Regarding your question on the security concerns expressed by New Zealand and UK, we are obviously disappointed to note the unilateral decisions by both. We have conveyed our concerns and have also asked them to share with us the intelligence they have.

Yes it is not understandable and is indeed ironic that a few weeks ago with that chaotic situation in Afghanistan, requests were pouring in seeking Pakistan’s assistance in evacuation process from Afghanistan. Now, when the situation was even better, such decision was unfortunate. Such matters can be dealt with in a better manner.
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Question:​Could you please share where the JCC is taking place?

Secondly, the Taliban government has written a letter to the UN Secretary General to seek an opportunity to participate in the ongoing UNGA session. Is Pakistan supporting their request? If yes, please share details? (Mateen Haider, G News)

Answer: The JCC is taking place virtually.

Regarding your second question, we understand that the Afghan interim government has made this request to the UN. As you would know, that there is a procedure in UNGA under which the Credentials Committee considers such requests. Pakistan is not a member of that Committee. We have been advising the international community that keeping in view the ground realities and the humanitarian situation, the international community should engage with the interim Government in a constructive manner. We believe that positive engagement with Afghanistan is important to ensure lasting peace and security in the region and beyond.

Question:​In his recent interview to BBC, Prime Minister Imran Khan has said that we are part of the region and we will recognize the Taliban government based on the collective decision by the regional countries. Could you please share that who is leading the regional efforts in this regard? (Shaukat Piracha, AAJ News)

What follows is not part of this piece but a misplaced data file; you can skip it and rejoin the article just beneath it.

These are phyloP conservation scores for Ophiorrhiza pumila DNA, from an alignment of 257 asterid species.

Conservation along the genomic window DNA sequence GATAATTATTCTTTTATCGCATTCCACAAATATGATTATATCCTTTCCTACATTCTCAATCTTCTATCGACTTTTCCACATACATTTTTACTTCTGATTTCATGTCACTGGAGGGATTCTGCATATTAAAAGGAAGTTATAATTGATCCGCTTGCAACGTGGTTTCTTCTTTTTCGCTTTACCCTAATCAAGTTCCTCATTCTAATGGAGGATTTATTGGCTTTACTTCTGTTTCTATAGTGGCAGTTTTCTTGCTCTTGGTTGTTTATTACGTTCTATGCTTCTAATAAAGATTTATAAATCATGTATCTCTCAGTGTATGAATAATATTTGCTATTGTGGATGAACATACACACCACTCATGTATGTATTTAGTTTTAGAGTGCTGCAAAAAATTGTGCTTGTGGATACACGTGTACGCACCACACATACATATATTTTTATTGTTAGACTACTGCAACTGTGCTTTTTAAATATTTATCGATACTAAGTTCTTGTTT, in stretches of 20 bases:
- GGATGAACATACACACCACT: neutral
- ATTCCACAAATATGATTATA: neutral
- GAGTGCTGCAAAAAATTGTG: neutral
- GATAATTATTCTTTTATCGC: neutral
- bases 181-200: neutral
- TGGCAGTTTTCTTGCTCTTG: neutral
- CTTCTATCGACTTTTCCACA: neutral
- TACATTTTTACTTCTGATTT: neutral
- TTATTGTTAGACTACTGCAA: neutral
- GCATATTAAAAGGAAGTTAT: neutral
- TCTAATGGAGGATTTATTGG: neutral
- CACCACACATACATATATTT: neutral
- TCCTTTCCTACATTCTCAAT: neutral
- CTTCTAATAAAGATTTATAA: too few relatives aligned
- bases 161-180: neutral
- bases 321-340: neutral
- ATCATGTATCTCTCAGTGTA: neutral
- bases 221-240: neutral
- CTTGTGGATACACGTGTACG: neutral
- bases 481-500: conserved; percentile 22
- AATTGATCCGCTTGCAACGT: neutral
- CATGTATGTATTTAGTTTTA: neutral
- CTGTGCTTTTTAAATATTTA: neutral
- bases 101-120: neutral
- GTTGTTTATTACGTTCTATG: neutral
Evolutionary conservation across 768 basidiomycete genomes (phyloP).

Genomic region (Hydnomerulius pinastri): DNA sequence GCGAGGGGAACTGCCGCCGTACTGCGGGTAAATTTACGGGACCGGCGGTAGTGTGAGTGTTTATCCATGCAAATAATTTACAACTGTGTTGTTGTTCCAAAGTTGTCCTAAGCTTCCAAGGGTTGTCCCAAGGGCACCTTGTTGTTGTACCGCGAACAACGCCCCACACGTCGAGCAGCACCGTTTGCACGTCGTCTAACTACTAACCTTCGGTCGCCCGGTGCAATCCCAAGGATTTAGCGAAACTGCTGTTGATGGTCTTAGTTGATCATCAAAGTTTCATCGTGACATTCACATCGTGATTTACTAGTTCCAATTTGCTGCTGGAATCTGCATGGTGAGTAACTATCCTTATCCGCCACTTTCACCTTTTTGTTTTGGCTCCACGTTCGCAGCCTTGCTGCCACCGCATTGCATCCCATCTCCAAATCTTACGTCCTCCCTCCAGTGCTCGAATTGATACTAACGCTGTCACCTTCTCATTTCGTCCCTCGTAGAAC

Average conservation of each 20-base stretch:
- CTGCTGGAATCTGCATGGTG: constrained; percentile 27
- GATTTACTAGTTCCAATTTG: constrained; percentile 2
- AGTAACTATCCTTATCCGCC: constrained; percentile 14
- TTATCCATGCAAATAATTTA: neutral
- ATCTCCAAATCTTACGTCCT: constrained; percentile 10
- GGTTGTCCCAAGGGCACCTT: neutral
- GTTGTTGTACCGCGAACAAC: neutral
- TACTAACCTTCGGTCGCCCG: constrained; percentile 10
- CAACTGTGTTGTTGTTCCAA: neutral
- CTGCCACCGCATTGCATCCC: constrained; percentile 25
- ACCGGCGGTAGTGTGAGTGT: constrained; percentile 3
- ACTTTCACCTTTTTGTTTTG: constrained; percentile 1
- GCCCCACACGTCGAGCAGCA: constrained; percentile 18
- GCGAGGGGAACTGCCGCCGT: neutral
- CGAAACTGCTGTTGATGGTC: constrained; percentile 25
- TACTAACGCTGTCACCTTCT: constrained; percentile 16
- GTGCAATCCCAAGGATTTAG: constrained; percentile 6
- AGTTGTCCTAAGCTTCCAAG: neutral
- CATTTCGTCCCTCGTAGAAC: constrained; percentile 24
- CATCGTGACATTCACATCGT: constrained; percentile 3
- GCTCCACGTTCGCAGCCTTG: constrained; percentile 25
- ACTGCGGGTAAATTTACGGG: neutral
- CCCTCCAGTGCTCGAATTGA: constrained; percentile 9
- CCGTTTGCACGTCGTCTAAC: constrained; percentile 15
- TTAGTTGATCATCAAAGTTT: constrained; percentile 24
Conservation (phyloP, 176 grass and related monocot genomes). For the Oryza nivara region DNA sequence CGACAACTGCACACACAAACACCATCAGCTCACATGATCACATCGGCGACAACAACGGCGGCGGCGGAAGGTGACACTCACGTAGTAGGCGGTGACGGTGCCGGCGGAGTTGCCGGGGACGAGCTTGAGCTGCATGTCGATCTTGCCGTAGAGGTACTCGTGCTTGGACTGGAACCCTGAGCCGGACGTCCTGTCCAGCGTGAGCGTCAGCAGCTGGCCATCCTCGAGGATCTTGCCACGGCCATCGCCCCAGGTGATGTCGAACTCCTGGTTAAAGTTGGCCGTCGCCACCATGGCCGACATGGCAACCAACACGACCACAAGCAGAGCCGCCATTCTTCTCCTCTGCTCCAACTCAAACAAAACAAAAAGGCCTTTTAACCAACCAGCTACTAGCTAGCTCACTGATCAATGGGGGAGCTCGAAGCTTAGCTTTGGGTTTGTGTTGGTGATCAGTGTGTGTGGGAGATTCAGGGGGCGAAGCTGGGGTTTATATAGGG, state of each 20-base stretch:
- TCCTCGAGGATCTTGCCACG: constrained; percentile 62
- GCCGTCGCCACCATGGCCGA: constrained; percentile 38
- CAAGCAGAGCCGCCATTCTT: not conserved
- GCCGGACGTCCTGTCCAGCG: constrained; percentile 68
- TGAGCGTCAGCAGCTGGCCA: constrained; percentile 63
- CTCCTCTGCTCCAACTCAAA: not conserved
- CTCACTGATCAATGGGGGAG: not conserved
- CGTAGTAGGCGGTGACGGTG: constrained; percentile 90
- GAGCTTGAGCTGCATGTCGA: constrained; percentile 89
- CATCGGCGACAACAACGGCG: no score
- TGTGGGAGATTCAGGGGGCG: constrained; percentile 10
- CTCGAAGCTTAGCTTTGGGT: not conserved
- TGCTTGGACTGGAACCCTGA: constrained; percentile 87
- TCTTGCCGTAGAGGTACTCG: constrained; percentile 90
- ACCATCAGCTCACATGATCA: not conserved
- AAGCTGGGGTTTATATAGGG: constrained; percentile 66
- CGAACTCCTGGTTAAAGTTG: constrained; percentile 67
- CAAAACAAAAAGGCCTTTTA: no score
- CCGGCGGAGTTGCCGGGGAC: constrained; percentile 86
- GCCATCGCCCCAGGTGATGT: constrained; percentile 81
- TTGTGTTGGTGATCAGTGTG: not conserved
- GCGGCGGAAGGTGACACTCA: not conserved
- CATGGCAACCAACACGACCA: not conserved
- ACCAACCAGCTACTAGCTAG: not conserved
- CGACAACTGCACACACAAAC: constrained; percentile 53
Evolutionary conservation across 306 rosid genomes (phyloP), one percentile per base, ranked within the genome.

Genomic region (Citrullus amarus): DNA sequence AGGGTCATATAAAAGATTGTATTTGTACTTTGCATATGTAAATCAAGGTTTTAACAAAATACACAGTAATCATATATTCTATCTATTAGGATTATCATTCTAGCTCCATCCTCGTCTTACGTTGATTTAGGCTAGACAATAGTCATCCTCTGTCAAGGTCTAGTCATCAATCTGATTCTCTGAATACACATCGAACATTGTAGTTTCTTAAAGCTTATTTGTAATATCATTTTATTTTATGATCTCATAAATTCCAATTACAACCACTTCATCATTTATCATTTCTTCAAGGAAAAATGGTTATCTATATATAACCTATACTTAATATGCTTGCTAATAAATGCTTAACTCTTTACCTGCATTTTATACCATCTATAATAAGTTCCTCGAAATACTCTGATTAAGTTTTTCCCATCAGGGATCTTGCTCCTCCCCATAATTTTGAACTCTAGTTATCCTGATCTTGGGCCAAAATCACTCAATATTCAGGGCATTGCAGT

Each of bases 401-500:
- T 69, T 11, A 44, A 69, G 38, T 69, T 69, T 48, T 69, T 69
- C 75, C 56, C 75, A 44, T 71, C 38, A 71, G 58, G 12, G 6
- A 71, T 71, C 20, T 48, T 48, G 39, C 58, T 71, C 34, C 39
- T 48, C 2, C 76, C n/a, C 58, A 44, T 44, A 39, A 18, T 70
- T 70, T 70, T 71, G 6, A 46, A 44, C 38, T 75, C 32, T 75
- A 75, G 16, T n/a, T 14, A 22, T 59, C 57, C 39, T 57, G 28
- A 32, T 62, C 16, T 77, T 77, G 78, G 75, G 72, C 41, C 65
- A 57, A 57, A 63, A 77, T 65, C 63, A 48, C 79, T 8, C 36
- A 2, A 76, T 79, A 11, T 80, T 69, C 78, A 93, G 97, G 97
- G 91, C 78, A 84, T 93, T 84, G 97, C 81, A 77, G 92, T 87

Answer: It is not important as to who is leading these efforts. More important is the need for continued engagement especially of the regional countries. It is all about coordination and consultation. The regional countries have shared concerns and interests vis-a-vis the developments in Afghanistan.

As for Pakistan, we will continue this process of engagement and mutual consultations to make our contribution towards a peaceful, stable and sovereign Afghanistan.

Question: ​I have two questions. Firstly, JKLF has called for protest, including in Islamabad, claiming that some of the steps taken by Pakistan are mirroring the Indian actions in IIOJK. Don’t you think it is unjustified given Pakistan’s efforts for the Kashmir cause? Have any actions been taken to prevent the protest?

Secondly, the receipt issued to passengers travelling to Turkey via PIA is generally not accepted by the Turkish Authorities. There have been instances of these passengers getting imprisoned for 15-20 days. Will Pakistan take any action in this regard? (Raziq Mehmood Bhatti, Daily Kashmir Express)

Answer:​On your first question, I can safely say that our position on Jammu and Kashmir is very clear and firmly anchored and consistent with relevant UNSC resolutions. There is no comparison with India and the illegal actions that it has been undertaking in IIOJK in contravention of UNSC resolutions.

On your second question, we would need to ascertain the facts from relevant authorities.

Question: Pakistan has a longstanding position on the nuclearization of Indian Ocean region and elsewhere. How do you see the recently signed AUKUS pact, as this development has the potential to further nuclearise the Indian Ocean region?